Handling rounding errors when picking cost basis

I am working on the capital gains taxes that the United States IRS demands (Form 8949 and Schedule D). Choosing a good algorithm for picking a cost basis for a sale seems to not be easy in the following situation:

• The items you are buying and selling are indistinguishable.
• You can buy arbitrary quantities of them for an arbitrary price.
• You care about rounding errors.
• You care about making future tax returns consistent with past ones.
• No one provides a Form 1099-B to you.

For example, suppose I bought 6 items for \$0.17. (I am picking small numbers in this example to make it easy to see my point.) Then I sold each item individually, for various prices. I will need to report 6 cost bases to the IRS, and I think they need to add up to \$0.17. The true cost basis of each item is 0.17/6, but I can't put that on a tax form because its decimal representation is infinitely long (0.02833333333...). Let's assume I want cost bases that do not have fractional pennies. Then a reasonable algorithm for this situation might assign the items to have these cost bases: 0.03, 0.03, 0.03, 0.03, 0.03, 0.02.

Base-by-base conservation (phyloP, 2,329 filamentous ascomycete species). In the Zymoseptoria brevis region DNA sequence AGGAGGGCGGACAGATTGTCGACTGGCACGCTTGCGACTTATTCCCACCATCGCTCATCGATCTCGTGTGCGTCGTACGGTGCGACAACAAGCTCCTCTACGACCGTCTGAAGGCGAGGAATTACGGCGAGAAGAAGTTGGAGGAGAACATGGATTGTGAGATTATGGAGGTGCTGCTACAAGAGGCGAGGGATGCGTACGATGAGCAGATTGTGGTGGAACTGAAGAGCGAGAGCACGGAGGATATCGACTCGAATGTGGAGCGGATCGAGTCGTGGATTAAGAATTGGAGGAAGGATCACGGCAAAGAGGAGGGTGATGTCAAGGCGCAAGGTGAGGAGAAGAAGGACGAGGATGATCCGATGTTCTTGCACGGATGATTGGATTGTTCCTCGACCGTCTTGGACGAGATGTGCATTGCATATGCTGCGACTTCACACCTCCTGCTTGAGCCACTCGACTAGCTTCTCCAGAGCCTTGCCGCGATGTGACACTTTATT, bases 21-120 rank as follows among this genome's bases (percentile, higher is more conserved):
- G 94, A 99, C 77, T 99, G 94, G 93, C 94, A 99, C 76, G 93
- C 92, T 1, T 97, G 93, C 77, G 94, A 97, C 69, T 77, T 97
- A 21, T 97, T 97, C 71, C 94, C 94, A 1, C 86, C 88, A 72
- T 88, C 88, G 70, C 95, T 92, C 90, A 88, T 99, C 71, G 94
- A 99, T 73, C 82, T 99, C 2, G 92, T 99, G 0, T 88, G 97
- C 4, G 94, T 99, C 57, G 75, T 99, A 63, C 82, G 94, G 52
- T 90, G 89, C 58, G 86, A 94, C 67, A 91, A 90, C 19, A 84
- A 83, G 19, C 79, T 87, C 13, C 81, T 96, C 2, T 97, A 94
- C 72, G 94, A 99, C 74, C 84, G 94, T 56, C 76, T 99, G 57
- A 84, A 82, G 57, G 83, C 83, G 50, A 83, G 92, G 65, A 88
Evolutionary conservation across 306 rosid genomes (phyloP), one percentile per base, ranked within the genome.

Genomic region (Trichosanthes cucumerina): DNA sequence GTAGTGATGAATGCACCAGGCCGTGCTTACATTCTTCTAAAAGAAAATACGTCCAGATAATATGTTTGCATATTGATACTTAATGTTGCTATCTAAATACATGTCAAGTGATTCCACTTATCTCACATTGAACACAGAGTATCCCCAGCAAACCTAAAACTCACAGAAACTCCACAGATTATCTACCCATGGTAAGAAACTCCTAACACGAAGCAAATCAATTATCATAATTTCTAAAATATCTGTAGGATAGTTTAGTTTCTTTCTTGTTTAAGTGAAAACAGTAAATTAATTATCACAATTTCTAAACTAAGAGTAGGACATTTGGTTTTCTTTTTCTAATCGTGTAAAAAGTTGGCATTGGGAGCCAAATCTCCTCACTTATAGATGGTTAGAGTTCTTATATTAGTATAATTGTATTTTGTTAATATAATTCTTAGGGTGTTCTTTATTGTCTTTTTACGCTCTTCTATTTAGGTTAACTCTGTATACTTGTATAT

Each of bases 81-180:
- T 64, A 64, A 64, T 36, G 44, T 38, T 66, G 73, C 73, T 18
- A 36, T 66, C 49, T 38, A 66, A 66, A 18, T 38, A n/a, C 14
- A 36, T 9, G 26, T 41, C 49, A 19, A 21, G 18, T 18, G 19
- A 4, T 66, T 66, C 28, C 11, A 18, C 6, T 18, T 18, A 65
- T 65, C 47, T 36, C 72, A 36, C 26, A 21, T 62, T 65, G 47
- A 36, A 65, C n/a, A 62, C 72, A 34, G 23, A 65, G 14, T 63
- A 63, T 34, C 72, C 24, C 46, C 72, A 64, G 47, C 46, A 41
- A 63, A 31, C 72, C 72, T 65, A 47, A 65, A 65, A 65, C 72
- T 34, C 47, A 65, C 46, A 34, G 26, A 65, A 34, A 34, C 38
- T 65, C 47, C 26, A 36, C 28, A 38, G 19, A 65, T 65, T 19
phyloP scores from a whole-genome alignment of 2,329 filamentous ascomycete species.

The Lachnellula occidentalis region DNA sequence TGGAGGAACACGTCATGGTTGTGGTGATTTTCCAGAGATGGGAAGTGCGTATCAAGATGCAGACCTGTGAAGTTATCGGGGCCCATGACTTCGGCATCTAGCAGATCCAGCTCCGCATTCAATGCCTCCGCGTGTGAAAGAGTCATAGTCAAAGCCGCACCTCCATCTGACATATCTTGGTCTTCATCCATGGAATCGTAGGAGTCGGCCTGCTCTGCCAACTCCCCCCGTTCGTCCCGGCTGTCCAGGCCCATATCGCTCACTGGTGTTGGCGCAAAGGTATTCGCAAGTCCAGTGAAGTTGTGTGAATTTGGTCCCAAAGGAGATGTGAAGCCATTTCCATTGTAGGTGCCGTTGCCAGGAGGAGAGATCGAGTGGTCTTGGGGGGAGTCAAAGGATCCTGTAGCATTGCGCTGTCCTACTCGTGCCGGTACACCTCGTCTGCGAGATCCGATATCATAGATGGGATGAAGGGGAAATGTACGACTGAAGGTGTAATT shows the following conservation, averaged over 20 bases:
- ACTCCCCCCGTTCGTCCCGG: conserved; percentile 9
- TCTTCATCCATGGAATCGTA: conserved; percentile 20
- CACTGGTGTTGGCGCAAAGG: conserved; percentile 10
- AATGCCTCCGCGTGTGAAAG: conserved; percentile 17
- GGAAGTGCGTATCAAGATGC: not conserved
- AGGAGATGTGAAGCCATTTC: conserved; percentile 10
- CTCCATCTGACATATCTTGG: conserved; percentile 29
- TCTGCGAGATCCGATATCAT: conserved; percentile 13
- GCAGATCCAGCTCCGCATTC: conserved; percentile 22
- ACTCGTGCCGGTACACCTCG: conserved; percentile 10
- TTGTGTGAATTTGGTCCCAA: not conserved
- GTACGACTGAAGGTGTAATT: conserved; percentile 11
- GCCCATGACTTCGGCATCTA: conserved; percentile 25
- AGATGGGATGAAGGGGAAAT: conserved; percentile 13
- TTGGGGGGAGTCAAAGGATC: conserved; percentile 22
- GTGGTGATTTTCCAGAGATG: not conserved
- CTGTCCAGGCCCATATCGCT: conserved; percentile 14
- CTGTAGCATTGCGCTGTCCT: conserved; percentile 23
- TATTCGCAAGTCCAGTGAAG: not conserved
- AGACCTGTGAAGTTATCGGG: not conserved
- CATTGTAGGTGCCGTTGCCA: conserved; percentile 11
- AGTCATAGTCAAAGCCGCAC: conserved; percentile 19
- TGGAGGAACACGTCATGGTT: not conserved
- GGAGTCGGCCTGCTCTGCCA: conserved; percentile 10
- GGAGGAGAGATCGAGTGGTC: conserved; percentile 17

Another important thing to note is that I will be running this algorithm over multiple tax years. So I don't want a sale in 2016 to affect the cost basis of a sale I already reported on my 2015 tax return.

What is a good algorithm/method to pick each cost basis in situations like this?

• Given that US taxes let you round off to the dollar, I suspect you're overthinking this... I'm mostly using first in first out accounting since I have those records and that's how my funds like to report results. Apr 5, 2015 at 19:27
• The IRS doesn't care about rounding errors. Feb 8, 2017 at 13:26